Khaled Abdul Wahab
A Tunisian Arab who saved Jewish lives during the Holocaust
Khaled Abdul Wahab
Testimony taken from Robert Satloff’s book Among the Righteous. Lost Stories of the Holocaust’s reach into Arab Lands, Marsilio, Venice, 2008
Khaled Abdul Wahab is the first Arab to have a file at Yad Vashem as a candidate for "Righteous among the Nations". His story was researched by Robert Satloff, director of the "Washington Institute for Near East Policy", published in the book Among the Righteous. Lost stories from the Holocaust's long reach into Arab Lands (Kindle, 2006). Other Muslims have been nominated "Righteous", especially Albanians, but no Arab.
Khaled Abdul Wahab was a Tunisian Muslim from a wealthy family with strong cultural traditions. Between 1942 and 1943 he made concerted efforts to hide Jews and save them from persecution by the occupying Nazi troops, establishing risky relations with the officers to gain their confidence and obtain useful information for avoiding round-ups and taking the persecuted into safety.
After examining his file in 2009, the Yad Vashem Commission decided against giving Khaled Abdul Wahab the title of "Righteous" because he did not run any significant risks.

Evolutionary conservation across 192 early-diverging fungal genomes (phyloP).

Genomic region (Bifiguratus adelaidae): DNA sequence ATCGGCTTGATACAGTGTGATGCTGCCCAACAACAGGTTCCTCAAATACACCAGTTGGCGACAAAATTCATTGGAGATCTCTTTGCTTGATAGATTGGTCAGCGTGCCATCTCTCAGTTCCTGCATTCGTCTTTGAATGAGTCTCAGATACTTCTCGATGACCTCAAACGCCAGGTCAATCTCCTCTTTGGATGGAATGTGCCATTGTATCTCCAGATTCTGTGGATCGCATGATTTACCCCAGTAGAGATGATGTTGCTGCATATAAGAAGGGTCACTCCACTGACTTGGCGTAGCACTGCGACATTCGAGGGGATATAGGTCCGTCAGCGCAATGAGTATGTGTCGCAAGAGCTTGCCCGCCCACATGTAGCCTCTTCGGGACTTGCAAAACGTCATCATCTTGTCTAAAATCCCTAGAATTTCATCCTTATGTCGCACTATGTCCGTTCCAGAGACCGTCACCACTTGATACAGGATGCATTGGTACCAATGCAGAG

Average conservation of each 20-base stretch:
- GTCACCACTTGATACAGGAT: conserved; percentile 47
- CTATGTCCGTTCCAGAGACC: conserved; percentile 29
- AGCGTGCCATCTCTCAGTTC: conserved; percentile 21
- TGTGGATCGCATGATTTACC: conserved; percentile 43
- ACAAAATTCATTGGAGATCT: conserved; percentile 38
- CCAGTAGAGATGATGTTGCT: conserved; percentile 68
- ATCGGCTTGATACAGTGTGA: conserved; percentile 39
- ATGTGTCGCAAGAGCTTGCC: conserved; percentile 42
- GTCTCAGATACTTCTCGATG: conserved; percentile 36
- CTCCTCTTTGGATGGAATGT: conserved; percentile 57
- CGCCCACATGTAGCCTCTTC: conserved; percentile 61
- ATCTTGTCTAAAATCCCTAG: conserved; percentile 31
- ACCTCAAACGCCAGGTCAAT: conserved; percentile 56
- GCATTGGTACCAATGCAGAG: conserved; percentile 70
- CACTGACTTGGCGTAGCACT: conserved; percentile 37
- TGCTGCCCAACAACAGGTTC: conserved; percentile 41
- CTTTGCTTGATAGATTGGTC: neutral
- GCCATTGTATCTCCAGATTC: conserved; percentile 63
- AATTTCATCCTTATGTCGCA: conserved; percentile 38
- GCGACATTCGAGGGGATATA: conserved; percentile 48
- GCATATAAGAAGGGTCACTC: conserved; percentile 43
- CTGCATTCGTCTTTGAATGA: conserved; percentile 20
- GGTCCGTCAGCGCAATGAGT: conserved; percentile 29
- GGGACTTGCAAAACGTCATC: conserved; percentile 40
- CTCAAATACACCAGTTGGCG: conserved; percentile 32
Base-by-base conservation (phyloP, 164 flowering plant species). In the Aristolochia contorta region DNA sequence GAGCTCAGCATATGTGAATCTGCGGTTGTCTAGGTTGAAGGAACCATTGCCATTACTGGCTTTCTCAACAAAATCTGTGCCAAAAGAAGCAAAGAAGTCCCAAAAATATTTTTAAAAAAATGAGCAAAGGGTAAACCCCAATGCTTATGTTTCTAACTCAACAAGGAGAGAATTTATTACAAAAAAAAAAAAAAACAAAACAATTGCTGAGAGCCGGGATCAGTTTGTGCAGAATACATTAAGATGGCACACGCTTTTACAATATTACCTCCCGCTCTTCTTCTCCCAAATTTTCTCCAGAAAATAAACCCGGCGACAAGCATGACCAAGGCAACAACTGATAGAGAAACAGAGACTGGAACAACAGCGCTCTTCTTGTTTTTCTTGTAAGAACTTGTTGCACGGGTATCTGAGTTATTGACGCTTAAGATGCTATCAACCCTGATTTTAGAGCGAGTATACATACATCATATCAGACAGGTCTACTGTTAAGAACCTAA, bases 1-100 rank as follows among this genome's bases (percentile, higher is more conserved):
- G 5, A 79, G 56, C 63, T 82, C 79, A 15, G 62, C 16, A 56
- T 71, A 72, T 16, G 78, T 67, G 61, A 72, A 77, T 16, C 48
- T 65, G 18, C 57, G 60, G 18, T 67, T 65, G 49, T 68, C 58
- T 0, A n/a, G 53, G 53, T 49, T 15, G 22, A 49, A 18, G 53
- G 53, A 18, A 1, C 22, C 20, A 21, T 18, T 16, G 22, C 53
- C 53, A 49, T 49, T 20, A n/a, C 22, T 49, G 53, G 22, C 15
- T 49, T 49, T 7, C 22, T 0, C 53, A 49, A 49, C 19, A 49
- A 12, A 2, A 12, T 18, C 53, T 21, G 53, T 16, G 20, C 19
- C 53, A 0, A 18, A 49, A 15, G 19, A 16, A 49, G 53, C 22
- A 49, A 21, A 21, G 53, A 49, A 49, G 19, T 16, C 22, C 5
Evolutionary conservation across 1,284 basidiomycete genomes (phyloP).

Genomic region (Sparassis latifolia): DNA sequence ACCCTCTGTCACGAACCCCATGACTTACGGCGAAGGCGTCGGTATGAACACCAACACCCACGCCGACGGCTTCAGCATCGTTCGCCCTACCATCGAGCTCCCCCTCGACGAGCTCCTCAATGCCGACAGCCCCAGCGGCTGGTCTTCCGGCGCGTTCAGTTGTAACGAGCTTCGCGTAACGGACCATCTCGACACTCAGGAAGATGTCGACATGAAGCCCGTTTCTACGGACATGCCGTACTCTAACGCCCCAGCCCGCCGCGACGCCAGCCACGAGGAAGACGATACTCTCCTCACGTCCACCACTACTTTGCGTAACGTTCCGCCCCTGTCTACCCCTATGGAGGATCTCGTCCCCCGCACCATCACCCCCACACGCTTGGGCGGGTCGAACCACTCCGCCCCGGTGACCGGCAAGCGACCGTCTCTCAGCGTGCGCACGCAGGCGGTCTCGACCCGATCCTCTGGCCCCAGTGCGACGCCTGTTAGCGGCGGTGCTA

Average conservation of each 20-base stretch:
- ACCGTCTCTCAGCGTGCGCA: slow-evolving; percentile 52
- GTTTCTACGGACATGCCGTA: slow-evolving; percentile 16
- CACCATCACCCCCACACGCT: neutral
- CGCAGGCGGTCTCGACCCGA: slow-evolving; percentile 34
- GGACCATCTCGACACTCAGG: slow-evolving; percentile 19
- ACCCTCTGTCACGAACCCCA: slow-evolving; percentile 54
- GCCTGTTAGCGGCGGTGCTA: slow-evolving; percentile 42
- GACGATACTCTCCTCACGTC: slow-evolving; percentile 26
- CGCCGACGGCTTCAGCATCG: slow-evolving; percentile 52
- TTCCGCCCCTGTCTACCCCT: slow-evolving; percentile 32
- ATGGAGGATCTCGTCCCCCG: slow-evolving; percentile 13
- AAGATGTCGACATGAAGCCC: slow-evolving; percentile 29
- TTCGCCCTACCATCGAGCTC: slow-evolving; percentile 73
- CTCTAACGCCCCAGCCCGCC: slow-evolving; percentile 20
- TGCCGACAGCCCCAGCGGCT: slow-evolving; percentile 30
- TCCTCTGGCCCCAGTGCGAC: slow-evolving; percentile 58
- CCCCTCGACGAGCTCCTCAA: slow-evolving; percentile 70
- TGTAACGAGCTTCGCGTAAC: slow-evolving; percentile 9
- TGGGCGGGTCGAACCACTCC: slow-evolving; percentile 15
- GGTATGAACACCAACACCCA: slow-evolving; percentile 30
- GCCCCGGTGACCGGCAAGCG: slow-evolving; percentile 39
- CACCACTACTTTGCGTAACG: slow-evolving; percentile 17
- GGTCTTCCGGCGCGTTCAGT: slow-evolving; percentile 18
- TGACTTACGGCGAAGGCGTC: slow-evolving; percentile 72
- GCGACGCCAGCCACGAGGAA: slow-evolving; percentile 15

For other cases, however, the Commission of the Righteous has conferred the honour even in the absence of these same risks. A broad debate on this issue is under way in the Commission, especially as regards the prerequisites for qualifying for the title. One of the prominent figures in this debate is the President of the Commission, Moshe Bejski, described in Gabriele Nissim's book Il Tribunale del Bene.
Another controversial issue is the possibility, up until now rejected, of considering rescue efforts made by Jews in aid of other Jews; this was excluded from the 1953 law of the Israeli Parliament that gave rise to the Yad Vashem memorial. Numerous people are asking for this law to be revised in order to remove the ban.
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